FY 2015-2020 Capital Improvements Program continues to spark conversation
Blair's student enrollment is expected to rise significantly in the next few years, according to Superintendant Joshua Starr's latest Capital Improvements Program (CIP) for Montgomery County Public Schools (MCPS). The six-year plan predicts that enrollment will increase by 215 students in the next six years and exceed Blair's capacity altogether by the academic year 2017-2018. Five months after the CIP's release, questions still remain over the implications of this expected growth for Blair staff and students.According to Assistant Principal William Currence, the predicted figures reflect a county-wide trend that has become prominent in recent years. "This is the sixth consecutive year that total enrollment in the county, including in K-12 and pre-Kindergarten programs and services, has gone up by 2,000 or more every year," he said. Currence attributes the growing number of students to an increase in Montgomery County's overall population, resulting in county-wide repercussions. "This is a challenge that every school in the county is facing," he said, citing Northwood High School's 2004 reopening and Gaithersburg High School's 2013 expansion as examples of adjustments that schools have made in response to the rise in enrollment.
Currence believes that county trends combined with Blair's popularity among prospective students account for the CIP's predictions. "Blair has always been highly selected among the [Down-County Consortium] (DCC) schools," he said. "People in the community know and like [Principal Renay] Johnson and the community also knows about the Magnet and [Communication Arts Program]. Blair offers electives from these programs that anyone can take, so this also makes Blair more popular."
Although the impact of the increasing student population is uncertain, many believe that having enough staffing could become a key issue. "The county wants each counselor to have 250 students but right now I have 271 students, so when there's even more enrollment, it'll be harder to stay as close as I can to the county-recommended number," counselor Roland Hollins said.
Many agree that the issue of staffing could also extend to the classroom. "Hopefully, if they increase the student population, they'll increase staffing to maintain the same class sizes," English teacher David Goldberg said, a sentiment that sophomore Hannah Kaufman shares. "Small classes are much more relaxed and conductive to learning because the teacher has time to pay closer attention to each individual," she said.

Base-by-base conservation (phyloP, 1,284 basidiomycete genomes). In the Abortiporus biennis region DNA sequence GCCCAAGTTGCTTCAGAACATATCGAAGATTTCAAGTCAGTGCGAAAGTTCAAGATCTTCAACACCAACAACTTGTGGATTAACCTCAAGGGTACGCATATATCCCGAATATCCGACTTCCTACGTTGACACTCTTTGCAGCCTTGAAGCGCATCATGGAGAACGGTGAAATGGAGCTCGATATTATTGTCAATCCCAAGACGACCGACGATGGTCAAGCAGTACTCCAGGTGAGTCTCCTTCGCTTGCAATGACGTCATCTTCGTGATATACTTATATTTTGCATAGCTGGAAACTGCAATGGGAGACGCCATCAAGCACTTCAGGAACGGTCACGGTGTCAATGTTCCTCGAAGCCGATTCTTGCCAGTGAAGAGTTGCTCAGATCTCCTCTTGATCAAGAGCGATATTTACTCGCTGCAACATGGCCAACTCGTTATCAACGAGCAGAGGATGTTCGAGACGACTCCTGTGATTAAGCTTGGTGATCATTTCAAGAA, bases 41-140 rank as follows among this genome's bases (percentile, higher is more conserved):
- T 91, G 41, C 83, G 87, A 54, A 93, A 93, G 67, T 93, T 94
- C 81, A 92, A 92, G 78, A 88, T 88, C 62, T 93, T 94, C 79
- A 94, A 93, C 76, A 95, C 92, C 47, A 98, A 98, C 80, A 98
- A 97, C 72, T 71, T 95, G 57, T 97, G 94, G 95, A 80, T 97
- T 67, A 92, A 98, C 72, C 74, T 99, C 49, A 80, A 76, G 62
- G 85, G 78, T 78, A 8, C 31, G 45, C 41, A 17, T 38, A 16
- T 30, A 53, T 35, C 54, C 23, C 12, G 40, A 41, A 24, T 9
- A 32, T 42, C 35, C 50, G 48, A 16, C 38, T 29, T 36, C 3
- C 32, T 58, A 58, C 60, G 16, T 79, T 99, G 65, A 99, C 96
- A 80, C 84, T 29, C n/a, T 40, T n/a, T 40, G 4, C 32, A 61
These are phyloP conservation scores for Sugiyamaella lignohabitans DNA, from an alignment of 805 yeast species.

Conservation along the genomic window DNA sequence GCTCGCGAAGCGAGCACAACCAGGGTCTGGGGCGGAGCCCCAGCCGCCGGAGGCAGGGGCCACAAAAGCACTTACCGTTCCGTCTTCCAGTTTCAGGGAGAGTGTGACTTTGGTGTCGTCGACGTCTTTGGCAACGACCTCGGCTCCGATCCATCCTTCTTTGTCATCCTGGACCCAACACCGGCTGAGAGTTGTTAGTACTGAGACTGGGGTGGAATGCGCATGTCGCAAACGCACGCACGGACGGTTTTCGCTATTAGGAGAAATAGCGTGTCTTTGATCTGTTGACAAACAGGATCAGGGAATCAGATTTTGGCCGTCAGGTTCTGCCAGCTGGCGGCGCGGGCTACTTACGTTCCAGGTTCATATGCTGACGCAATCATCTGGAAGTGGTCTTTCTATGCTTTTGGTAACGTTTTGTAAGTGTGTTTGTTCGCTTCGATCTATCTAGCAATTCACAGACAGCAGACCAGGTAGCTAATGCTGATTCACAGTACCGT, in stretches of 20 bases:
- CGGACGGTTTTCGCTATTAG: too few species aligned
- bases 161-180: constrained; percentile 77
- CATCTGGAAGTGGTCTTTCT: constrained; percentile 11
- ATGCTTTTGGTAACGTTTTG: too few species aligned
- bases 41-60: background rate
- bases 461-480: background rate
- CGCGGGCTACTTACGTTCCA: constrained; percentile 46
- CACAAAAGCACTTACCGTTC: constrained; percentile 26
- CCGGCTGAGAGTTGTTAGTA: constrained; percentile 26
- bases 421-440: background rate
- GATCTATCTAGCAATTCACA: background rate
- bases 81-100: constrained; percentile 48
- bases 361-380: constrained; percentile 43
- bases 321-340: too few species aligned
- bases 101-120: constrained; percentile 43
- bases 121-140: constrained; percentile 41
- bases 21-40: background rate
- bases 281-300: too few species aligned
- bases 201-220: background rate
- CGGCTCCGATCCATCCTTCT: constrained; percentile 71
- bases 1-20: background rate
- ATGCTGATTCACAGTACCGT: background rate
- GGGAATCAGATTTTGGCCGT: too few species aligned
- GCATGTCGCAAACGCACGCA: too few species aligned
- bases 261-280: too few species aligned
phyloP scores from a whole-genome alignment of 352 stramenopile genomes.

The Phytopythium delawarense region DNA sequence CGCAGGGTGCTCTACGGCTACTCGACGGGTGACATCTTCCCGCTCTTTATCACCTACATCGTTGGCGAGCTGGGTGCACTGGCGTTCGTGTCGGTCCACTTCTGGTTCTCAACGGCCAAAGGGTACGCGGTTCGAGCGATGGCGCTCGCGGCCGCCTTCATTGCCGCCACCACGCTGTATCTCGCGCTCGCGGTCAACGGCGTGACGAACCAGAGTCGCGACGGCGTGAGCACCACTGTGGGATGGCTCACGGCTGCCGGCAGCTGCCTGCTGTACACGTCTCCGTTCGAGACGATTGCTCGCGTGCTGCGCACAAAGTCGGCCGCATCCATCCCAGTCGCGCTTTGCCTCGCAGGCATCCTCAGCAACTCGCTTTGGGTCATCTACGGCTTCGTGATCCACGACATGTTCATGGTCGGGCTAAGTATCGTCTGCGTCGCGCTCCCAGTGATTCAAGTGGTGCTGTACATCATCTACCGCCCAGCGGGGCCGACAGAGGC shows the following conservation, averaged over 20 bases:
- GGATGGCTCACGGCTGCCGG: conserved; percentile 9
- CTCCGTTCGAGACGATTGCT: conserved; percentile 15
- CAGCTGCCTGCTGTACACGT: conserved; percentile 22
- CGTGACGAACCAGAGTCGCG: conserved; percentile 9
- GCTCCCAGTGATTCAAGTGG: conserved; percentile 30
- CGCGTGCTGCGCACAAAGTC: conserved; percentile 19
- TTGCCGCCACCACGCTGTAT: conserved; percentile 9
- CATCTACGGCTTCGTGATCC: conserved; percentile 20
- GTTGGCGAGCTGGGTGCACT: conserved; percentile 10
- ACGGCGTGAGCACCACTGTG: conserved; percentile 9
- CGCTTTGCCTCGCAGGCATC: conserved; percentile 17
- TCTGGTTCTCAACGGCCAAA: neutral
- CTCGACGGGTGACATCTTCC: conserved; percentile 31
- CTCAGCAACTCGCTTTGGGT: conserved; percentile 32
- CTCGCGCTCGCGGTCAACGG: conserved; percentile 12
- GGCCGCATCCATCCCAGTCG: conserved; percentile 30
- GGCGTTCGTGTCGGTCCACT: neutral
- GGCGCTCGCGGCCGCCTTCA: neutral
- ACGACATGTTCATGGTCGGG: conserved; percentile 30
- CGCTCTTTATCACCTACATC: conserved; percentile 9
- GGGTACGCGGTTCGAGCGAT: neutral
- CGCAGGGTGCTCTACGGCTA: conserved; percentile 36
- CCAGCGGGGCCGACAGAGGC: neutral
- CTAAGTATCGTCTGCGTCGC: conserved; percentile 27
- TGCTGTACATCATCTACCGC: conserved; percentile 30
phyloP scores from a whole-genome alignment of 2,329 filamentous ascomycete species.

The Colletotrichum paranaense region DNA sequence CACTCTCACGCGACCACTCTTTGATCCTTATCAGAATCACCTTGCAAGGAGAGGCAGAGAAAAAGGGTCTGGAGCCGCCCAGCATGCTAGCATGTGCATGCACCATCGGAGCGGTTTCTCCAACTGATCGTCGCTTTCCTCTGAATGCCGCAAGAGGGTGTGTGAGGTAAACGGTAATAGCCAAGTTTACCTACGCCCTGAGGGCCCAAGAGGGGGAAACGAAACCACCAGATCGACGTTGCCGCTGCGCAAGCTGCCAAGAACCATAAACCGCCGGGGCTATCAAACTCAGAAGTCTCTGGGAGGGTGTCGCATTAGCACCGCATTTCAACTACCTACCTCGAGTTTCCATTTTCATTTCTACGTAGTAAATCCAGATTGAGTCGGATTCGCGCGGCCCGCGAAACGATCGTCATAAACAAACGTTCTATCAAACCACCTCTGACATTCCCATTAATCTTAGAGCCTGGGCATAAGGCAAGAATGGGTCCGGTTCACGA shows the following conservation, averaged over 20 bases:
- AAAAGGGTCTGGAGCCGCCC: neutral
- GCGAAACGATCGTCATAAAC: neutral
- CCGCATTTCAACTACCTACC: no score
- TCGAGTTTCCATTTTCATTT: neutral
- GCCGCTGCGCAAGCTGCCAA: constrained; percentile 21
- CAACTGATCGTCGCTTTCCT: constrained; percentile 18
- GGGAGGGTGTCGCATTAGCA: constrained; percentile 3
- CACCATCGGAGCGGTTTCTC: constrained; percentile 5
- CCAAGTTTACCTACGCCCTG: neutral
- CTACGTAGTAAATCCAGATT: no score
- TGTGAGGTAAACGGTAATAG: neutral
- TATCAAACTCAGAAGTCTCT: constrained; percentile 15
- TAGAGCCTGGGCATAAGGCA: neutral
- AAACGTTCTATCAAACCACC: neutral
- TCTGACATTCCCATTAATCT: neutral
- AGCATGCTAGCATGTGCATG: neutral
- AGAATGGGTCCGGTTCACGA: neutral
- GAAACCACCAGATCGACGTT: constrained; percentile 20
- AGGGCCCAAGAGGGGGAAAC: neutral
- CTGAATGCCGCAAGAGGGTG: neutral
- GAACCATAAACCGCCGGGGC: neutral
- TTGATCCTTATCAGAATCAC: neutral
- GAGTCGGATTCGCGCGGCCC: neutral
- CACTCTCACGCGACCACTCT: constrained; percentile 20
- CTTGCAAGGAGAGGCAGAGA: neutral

For Currence, student enrollment exceeding school capacity could even translate to the use of portables. "We have more teachers than classrooms as it is, which is why teachers often have to float between rooms," he said. "So they might have to bring more and more portables in."
Another potential impact is a need for greater resources to accommodate a larger number of students. "There may be an issue where things are getting used more and therefore get more worn out, like Promethean boards being run all day and getting bad," Currence said.
No matter what repercussions Blair will face in the coming years, however, staff members stress that it is ultimately up to the MCPS Board of Education to decide how Blair will work to accommodate students, including whether to expand the staff and resources. "It all depends on the county," Hollins said. "We can petition to the Board but there might not be the money." However, Currence maintains that there will still be room for staff, parent, and student input through public forums that will factor into MCPS's ultimate decision-making.
Regardless of its potential implications, administrators insist that rising enrollment poses only a challenge rather than a problem to the Blair community. "Our focus is still going to be on whether we are offering classes students want to take, whether the community is involved—things like that. We'll just have more students," Currence said, adding, "Everyone knows enrollment is going up and everyone's on board with it."
Kaufman echoes this optimistic outlook regarding what an increase in students could mean for Blair. "I like being in a really big school because there's a huge variance in people and it's pretty easy to make friends," she said.
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